Berry College, a private institution in Georgia, announced Monday that it has settled (and won) a dispute with Tennessee. Berry sued Tennessee last year when the state tried to impose fees on the college because of two billboards that it put up. The state said that Berry was effectively operating a college in Tennessee. But Berry said that this was untrue, and that the college wasn't offering courses in the state (or even distance education). The college said the state was interfering with its right to simply recruit Tennessee students. Under the settlement, Berry said, Tennessee is waiving its rules based on Berry meeting similar standards in Georgia that Tennessee colleges must meet there. Officials of the Tennessee Higher Education Coordinating Board did not respond to email seeking comment.
Student protests blocking access to Kliment Ochridsky University, Bulgaria's largest university, have forced officials to suspend classes, the Associated Press reported. Students' grievances focus on the government, and university leaders have been urging them -- without success -- to let the university function.
Morgan State University is investigating charges that Kappa Alpha Psi fraternity rejected a student for being gay, The Baltimore Sun reported. The student cited social media messages by fraternity members that used an anti-gay slur.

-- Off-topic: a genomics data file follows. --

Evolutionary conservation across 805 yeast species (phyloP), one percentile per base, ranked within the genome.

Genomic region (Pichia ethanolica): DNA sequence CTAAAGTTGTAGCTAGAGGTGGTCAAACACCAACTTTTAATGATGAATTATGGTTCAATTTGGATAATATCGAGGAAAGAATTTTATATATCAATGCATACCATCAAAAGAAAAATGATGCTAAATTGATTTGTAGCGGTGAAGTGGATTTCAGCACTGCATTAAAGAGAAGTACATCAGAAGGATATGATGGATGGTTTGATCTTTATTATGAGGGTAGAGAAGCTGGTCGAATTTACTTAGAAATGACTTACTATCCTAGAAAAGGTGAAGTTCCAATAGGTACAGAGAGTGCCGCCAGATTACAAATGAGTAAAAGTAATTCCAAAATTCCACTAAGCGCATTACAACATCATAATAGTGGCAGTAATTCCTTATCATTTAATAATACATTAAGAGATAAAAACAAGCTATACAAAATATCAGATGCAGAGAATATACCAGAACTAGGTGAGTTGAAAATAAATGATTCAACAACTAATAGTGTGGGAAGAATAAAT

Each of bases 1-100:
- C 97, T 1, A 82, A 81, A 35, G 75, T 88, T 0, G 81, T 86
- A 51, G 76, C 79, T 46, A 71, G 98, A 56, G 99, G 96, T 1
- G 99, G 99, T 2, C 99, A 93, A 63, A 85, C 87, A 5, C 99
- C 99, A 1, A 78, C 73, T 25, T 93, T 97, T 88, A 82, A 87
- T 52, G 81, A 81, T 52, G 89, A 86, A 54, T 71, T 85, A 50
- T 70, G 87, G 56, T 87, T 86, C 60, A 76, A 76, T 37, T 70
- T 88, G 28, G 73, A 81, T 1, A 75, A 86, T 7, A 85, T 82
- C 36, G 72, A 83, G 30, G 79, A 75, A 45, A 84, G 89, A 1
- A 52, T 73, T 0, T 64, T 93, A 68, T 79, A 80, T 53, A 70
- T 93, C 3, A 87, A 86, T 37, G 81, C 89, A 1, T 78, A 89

The National Collegiate Athletic Association is soliciting feedback for a new governance and competitive structure in large part because the biggest athletic departments want more leeway to spend money and grow their revenue-generating programs, football and men’s basketball. Naturally, one idea that has gained traction is a "super division" within or outside of Division I. But if they’re going to get it, a dozen associations for coaches of sports including volleyball, soccer, wrestling and swimming told NCAA leaders, those institutions should be required to raise the minimum number of sponsored sports from 16 to 24, and fund each one at at least 60 percent of the Division I financial aid limit.
“While it might seem counterintuitive to attempt to control expenditures by mandating growth,” coaches wrote in a letter to the Division I Board of Directors, which will hear ideas on restructuring before its quarterly meeting this week, “in this case it is one of few legal ways to achieve cost control. Prudent decision-making is built into the structure by funding requirements.”
The money athletic departments make off football and men’s basketball supports growth in those sports, but it also keeps the non-revenue programs represented by the coaches’ associations afloat.
“Mandating an increase in opportunity for and support of student-athletes in other sports financially links intercollegiate athletics at these institutions with their nonprofit mission while also leveling the funding disparities across Division I,” the letter says. The most elite programs have budgets about 50 percent bigger than the rest of Division I, hence the new sport minimum, the letter says. And 60 percent of the financial aid maximum lets institutions set priority sports while still supporting more athletes. The coaches also proposed developing a model within the NCAA governance structure that would include coach associations beyond football and basketball on strategic planning, sport management and relationship coordination. Coach association leaders would be included as members or advisors to the various NCAA cabinets, councils and committees (such as rules and championships).